Cambodia Gearing up for Chinese New Year Celebrations

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Actors perform dragon dance at the Chinese Embassy in Phnom Penh, Cambodia. Lion and dragon dances were performed in Cambodia today to celebrate the Chinese Lunar New Year which starts tomorrow.

PHNOM PENH (Xinhua) – Cambodians of Chinese descent have been flocking to shops to buy decorations and religious items for Chinese New Year celebrations that see the Year of the Monkey ushered on Monday.

With many Cambodians having Chinese ancestry, although it is not an official holiday in this Southeast Asian nation, the Chinese New Year, or Spring Festival as it’s sometimes known, is widely celebrated here. Shops selling decorative materials and items for prayer have attracted crowds of customers over the past couple of weeks leading up to the annual festival.

“Usually, a fortnight before the New Year, business is booming.  A lot of customers, sometimes thousands, come to my shop every day,” Sok Ly, owner of the Hak Senghong shop in Phnom Penh, told Xinhua.

“The Spring Festival is very popular in Cambodia,” he added.

His shop sells all kinds of materials for the festive celebrations, including lanterns, red paper-cut decorations, Chinese couplets, flowers, candles, joss sticks, joss paper, to name just a few. He said all materials had been purchased directly from the Chinese Mainland and China’s Taiwan.

A famous Cambodian comedian, Chuang Chi, who is better known by his nickname “Koy,” said his grandparents were Chinese and his family celebrated the festival every year.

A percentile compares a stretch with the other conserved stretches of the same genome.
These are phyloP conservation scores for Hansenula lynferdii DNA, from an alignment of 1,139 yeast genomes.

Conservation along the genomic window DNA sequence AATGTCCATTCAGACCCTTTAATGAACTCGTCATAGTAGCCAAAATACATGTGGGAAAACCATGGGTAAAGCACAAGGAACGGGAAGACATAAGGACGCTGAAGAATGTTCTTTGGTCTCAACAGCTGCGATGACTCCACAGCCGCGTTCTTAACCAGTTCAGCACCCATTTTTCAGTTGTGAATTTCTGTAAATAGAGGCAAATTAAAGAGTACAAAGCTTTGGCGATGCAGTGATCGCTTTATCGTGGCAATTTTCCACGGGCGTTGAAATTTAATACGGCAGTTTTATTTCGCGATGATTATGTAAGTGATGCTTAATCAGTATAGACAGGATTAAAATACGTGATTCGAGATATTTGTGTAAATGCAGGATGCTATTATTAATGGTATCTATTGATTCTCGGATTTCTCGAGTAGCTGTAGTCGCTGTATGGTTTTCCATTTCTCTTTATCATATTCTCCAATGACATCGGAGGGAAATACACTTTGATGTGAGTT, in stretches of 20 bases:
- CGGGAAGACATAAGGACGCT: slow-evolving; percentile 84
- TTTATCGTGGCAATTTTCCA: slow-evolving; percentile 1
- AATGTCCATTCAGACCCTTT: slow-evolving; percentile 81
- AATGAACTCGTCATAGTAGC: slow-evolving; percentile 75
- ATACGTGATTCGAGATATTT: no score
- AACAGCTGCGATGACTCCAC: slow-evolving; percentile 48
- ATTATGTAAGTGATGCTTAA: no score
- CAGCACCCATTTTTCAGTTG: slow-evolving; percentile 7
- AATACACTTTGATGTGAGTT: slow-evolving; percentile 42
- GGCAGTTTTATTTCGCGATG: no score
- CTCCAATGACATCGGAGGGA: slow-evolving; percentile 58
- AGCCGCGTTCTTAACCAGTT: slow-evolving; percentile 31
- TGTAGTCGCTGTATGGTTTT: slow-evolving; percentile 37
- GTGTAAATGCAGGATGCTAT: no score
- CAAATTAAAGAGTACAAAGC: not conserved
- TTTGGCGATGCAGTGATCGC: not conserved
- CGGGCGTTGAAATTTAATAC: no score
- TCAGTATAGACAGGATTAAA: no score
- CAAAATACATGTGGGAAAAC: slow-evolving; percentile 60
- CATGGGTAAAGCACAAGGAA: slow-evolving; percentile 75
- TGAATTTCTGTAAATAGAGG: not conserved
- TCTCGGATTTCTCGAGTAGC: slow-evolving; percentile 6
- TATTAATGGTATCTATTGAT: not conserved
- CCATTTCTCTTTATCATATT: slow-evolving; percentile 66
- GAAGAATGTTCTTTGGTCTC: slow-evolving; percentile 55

“We pray to our ancestors on the occasion,” he said. “Each year, I spend at least $3,000 to buy the necessary things for the New Year celebrations.”

“Most of the people in Cambodia enjoy celebrating the Chinese New Year because they believe that the celebrations will bring them good luck and fortunes,” he added.

In Cambodia, plum blossom saplings are popularly used to decorate homes during the festival. “I buy this kind of flower to decorate my house because I believe that the blossoming tree will bring fortune and happiness to my family in the New Year,” said Tea Veng Srun, 59, whose family has celebrated the festival for generations.

Lok Thuor, a Cambodian lecturer of literature and culture at the Royal University of Phnom Penh, estimated that up to 60 percent of Cambodians celebrate the Chinese New Year.

“Chinese New Year is as popular as Cambodian New Year. Most Cambodians enjoy celebrating this festival by making food offerings to their ancestors,” he told Xinhua.

Lok Thuor, who used to spend a year teaching at a university in China, said the image of the festival celebrations in Cambodia is the same as that in China, stemming from house decorations to items related to prayer.

“My family also observes the Chinese New Year, we have already decorated our house and bought the necessary goods we need to offer prayers to our ancestors,” he said.

Prime Minister Hun Sen said Friday that Chinese New Year is broadly celebrated in Cambodia. “Ahead of the new year, people have decorated their houses with Chinese couplets,” he said during a university graduation ceremony.  “Cambodia celebrates three new year festivals a year – the Universal New Year, the Chinese New Year and the Cambodian New Year.”

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